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Goldenrods of the Ottawa region
Most of the golden yellow flowers appearing in late summer and throughout the fall in our area are goldenrods. In addition to these familiar yellow flowered species are two other species which are white flowered. Goldenrods form an important and incredibly beautiful part of our local fall flora.
Goldenrods are members of the Family Asteraceae, or the older alternate name Compositae. When you look at a "flower" of these plants you are actually looking at a cluster of literally hundreds of flowers. You will have to look closely to see that the individual flowers are tiny little things (called florets meaning little flowers) only a few millimeters in diameter. Individual flowers are usually grouped into larger aggregates called, appropriately, heads. Heads are grouped into still larger structures called inflorescences.
Two kinds of flowers are found in the heads of most members of the Asteraceae. The flowers at the inner portion of the head have a symmetrical set of petals (corolla) and these are the disc flowers; the flowers at the margin have an asymmetrical corolla or set of petals which are modified so that they are strap-shaped and are called ray flowers.
Many of the goldenrods can be distinguished merely by looking at the way they are put together. The patterns for many species are quite distinctive.
Goldenrods are often falsely blamed for causing hay fever. The error is made because of the flowering time which is about the same as that of the real culprit ragweed. Goldenrods have sticky heavy pollen and are pollinated by insects. It is unlikely that this pollen can be air borne to any extent. Ragweed, on the other hand, has very light pollen grains and is wind-pollinated.
The best book on goldenrods is that by John Semple and Gordon Ringius, called Goldenrods of Ontario. Although it purports to cater to the amateur as well as the scientific worker, it strikes me as a trifle too technical for most people. Of more importance is the number of species included. There are 29 species of goldenrods in Ontario. We have 14 goldenrods in the Ottawa District and there are about 32 in Canada,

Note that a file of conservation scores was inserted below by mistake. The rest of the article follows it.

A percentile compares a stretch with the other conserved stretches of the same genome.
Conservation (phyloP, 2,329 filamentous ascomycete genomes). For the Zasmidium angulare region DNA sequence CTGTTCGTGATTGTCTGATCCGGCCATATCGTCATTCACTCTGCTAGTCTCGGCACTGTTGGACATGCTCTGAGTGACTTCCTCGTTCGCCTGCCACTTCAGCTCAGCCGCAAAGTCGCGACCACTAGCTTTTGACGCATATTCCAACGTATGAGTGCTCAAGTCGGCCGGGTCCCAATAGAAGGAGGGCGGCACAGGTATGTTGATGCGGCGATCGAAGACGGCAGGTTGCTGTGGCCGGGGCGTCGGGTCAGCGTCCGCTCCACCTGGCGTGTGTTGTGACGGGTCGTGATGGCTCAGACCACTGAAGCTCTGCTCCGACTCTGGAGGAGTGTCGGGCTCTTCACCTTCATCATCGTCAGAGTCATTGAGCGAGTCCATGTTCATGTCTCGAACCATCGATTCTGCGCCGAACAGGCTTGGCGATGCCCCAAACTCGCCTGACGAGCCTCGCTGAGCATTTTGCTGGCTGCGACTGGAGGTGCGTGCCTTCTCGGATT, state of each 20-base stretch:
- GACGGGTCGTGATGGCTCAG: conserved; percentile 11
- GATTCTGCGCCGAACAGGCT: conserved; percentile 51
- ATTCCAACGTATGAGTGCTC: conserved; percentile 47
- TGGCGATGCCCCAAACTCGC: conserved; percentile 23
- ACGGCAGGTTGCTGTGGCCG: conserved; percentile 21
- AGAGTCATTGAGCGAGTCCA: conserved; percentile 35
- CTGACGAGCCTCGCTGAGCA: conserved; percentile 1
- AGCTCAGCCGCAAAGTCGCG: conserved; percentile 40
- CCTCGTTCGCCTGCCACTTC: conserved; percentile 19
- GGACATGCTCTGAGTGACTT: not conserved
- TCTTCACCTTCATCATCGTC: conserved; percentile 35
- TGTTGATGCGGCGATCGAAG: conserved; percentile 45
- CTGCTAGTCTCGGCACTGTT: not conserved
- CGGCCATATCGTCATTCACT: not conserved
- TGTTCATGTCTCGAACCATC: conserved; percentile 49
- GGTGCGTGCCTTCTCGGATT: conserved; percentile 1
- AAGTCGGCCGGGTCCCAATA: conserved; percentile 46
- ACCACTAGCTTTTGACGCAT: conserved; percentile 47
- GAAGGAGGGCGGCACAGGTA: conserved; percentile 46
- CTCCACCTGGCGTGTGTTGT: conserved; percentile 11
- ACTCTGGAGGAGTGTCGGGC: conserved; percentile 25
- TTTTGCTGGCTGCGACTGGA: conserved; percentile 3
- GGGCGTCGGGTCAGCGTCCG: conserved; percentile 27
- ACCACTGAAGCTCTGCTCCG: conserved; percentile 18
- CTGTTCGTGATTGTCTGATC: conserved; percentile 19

Key to the two genera and the species of our region
Notes on individual species
The units indicated on the figures represent centimetres.
Distinctive by its slender leaves and flat-topped inflorescence (corymb). Narrow-leaved Goldenrod is a familiar sight along streams, on beaches, in meadows and in damp soil in open fields. Flowering takes place mid-July until mid-September. A very attractive plant and one of my favourites.
This species occurs in open fields, clearings and along margins of woods. It is relatively common and can be recognized most readily by its densely hairy lower stem, stiff leaves and its greyish cast in the field. Flowering is in August and September.
Semple includes most of our plants under the name S. hispida Muhl. and indicates that S. hispida and S. bicolor are almost the same thing. As they differ only by the yellow versus white ray flowers, the two phases are considered as two varieties by many authors. The relationship between them is not at all clear. So I am putting them together under the older name. It is found in rocky places, along riverbanks and about cliffs. It is rather sparse in this area. Flowering is from July to August. It is in fruit until mid-September.
The arching stems with heads borne at the base of each stem leaf) and the slender tapering leaves are quite distinctive. This is a woodland species flowering from mid-August until late September. Fruiting is in October.
Abundant in open fields, often forming dense stands. Flowering is from late July throughout August. This species has thinner and more flexible leaves than S. altissima. The stems are sparingly hairy, without hairs at all or becoming hairy below the middle. Difficulty may be experienced in separating these two species.
This mixed woods and glade species is distinctive by its tapered, egg-shaped to elliptical, sharply toothed leaves and often elongate flower clusters borne in the axils of the leaves, and its zigzag stem. Flowering is in August and September; fruiting from September onwards.
Giant Goldenrod is a plant of rivershores, thickets, woods and open fields. Flowering is from late July throughout August.
Solidago juncea Aiton
One of my favorite goldenrods (really, all of the goldenrods are my favourites), this species occupies dry habitats, often forming solid stands in fields. It is very similar to S. puberula but that species is restricted in occurrence. Flowering takes place from August to October.
For many years this species was included among the asters where it received the name Aster ptarmicoides (Nees) Torrey & Gray. It is called "Upland White Aster" but as it is now considered to be a goldenrod, perhaps it should be called "Upland White Goldenrod" and "Verge faux-ptarmica" but these are only suggestions as "Verge d'or" does not seem right for a white-flowered species. This goldenrod is found in gravel areas and on alvars (which are bare limestone or dolomite pavements with only a small cover of soil). Flowering is from July to September.
Known only from the Mer Bleue area in Ontario but is found occasionally in rocky places and at the edge of woods throughout western Quebec. Flowering is from July to September.
Often forming clumps at margins of woods, this species may occur in fields also. Distinctive by the hairy stems, venation and number of leaves. Flowering is during August and September.
The strongly recurved green-tipped bracts surrounding the heads set this species apart. Common in rocky places and in open woods. Flowering is from July to September.
Restricted to bogs and fens. It is distinctive by the elongate clusters of flowers with stiff branches. Flowering is in July and August.